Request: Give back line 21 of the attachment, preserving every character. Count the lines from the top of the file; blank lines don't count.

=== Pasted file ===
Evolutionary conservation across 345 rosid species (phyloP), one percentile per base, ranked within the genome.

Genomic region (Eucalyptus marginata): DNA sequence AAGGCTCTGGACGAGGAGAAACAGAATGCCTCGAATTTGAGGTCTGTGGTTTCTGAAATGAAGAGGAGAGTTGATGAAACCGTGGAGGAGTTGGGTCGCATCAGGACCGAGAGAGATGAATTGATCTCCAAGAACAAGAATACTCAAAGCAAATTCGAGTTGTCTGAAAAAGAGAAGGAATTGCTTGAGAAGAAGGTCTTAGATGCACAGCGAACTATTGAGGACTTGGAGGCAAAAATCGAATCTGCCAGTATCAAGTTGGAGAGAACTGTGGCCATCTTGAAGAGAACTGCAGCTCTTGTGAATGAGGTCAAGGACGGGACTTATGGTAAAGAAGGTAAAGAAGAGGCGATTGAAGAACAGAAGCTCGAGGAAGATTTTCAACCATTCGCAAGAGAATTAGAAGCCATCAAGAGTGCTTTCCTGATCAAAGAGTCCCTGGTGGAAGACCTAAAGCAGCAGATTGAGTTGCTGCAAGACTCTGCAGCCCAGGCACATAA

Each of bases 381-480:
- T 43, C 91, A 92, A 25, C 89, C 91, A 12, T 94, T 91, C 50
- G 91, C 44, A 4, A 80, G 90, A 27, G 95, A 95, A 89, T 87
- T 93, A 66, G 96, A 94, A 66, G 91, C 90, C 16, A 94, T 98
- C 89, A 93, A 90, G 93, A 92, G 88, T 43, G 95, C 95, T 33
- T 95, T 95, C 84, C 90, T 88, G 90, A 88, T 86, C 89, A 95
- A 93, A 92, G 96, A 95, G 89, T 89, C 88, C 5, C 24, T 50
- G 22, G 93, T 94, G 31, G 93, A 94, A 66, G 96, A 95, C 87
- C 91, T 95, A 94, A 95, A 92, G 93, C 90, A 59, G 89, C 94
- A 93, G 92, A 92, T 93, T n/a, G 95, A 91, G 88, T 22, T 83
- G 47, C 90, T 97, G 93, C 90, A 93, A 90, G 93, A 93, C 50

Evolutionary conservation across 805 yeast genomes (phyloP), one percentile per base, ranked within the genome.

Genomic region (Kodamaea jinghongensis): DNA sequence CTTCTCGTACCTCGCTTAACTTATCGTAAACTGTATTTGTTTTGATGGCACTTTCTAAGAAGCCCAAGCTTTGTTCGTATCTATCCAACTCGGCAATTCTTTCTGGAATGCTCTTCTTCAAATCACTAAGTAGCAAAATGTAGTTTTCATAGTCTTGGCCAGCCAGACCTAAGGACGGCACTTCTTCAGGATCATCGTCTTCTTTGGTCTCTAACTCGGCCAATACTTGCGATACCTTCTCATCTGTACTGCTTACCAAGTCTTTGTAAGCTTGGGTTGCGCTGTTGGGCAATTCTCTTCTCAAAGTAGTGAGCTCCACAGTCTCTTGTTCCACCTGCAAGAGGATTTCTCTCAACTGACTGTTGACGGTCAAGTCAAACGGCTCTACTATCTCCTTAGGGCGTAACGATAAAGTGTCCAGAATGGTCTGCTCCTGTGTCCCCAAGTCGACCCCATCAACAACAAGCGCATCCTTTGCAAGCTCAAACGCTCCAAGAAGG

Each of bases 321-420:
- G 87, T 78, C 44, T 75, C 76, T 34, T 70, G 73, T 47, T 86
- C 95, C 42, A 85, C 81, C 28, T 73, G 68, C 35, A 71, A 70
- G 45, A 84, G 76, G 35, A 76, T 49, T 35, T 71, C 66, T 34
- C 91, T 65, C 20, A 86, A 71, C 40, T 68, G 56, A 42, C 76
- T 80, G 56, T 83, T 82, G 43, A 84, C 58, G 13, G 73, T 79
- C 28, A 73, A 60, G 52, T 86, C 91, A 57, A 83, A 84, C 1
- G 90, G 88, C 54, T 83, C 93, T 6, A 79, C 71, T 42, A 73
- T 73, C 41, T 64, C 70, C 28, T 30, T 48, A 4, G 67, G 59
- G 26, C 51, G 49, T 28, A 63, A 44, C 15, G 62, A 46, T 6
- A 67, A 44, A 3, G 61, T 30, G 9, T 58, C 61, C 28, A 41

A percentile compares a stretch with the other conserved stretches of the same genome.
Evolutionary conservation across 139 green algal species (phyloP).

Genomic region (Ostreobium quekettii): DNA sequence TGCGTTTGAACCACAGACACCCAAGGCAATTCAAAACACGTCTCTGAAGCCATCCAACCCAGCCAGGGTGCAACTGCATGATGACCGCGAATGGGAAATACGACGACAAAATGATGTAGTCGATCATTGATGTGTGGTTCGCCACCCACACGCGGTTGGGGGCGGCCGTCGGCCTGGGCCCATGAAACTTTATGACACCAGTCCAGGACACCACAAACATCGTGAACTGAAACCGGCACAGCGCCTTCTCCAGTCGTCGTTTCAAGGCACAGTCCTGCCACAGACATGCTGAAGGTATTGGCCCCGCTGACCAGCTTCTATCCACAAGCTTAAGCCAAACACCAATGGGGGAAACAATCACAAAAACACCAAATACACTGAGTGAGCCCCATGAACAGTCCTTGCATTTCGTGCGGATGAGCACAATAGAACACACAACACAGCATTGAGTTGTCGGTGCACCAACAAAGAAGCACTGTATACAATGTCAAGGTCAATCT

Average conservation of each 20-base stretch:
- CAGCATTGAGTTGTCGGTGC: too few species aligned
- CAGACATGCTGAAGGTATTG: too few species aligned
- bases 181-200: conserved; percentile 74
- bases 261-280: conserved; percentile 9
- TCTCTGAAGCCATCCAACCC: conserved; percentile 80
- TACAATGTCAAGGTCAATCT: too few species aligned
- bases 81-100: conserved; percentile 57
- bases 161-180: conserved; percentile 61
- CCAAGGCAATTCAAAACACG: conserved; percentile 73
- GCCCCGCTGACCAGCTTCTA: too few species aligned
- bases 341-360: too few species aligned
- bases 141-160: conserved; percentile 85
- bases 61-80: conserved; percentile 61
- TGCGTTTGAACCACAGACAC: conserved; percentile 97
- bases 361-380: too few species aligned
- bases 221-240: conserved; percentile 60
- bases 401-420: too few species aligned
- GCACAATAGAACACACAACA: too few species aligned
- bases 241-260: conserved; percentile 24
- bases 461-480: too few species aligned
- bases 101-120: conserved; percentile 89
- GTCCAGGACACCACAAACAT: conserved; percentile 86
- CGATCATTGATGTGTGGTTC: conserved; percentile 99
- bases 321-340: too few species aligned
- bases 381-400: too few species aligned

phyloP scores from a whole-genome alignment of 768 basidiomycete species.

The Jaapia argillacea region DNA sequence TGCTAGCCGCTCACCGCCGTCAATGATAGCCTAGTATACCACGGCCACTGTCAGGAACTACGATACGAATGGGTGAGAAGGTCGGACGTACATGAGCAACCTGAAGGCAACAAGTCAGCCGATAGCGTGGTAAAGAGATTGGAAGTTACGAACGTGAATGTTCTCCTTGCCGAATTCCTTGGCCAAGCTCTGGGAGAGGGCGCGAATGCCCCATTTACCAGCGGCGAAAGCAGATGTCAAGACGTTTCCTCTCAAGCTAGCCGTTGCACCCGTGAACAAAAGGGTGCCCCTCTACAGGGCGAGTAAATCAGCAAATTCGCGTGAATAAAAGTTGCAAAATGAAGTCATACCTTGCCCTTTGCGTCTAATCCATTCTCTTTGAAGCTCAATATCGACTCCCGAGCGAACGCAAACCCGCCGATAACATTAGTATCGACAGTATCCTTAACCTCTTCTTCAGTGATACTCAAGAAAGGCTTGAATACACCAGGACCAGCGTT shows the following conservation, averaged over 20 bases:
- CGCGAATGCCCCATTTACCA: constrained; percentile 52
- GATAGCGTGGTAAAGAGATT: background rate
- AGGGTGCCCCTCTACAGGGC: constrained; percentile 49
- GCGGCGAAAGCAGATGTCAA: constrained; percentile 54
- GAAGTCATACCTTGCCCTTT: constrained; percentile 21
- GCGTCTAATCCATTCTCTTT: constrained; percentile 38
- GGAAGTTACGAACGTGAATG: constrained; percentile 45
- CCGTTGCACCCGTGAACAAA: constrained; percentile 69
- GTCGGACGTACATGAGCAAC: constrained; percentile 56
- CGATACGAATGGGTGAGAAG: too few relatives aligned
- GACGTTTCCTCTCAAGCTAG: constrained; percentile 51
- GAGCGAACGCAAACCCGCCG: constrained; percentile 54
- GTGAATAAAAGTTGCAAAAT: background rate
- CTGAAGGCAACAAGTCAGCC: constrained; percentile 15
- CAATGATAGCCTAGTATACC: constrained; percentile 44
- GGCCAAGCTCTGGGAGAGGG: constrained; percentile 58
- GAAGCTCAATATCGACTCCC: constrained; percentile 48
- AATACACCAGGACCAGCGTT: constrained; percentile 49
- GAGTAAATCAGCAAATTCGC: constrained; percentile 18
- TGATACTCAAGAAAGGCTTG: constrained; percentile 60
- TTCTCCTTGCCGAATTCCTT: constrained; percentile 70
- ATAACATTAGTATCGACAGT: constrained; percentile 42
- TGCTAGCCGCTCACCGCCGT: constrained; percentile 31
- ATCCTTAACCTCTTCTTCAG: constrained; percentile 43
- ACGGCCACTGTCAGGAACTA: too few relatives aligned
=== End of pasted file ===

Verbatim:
- T 80, G 56, T 83, T 82, G 43, A 84, C 58, G 13, G 73, T 79